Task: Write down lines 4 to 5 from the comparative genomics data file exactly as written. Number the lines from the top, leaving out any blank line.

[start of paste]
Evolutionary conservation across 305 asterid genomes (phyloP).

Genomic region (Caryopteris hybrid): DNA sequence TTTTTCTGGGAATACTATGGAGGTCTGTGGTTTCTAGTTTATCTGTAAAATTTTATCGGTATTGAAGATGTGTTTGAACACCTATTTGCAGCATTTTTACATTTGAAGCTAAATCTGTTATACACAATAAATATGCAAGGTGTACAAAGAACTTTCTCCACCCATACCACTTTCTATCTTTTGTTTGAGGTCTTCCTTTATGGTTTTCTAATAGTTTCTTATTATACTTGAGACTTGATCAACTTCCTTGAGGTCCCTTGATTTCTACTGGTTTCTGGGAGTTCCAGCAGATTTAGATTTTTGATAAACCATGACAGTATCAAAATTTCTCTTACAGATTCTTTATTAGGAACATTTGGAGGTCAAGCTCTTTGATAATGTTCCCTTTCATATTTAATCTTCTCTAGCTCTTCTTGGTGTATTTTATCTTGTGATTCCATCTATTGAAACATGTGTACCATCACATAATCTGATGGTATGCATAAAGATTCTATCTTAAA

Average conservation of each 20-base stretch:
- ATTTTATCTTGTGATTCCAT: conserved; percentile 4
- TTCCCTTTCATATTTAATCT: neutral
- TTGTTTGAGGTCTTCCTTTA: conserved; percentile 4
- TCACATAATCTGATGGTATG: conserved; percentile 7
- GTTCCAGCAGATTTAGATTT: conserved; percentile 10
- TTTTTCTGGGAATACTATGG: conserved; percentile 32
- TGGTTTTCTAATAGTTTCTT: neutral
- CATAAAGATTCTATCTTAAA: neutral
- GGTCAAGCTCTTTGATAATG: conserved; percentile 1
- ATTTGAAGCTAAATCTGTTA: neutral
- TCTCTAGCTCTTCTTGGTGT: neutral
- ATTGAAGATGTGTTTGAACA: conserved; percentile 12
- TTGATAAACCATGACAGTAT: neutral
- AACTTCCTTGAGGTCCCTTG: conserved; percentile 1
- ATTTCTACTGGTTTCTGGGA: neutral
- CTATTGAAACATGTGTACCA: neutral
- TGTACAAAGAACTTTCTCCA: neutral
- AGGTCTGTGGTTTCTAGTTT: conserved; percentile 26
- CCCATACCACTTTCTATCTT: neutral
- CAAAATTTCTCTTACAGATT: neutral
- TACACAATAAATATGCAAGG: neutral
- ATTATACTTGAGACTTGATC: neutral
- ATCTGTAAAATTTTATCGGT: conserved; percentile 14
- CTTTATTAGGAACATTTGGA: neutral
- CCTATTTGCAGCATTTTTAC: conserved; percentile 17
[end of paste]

- ATTTTATCTTGTGATTCCAT: conserved; percentile 4
- TTCCCTTTCATATTTAATCT: neutral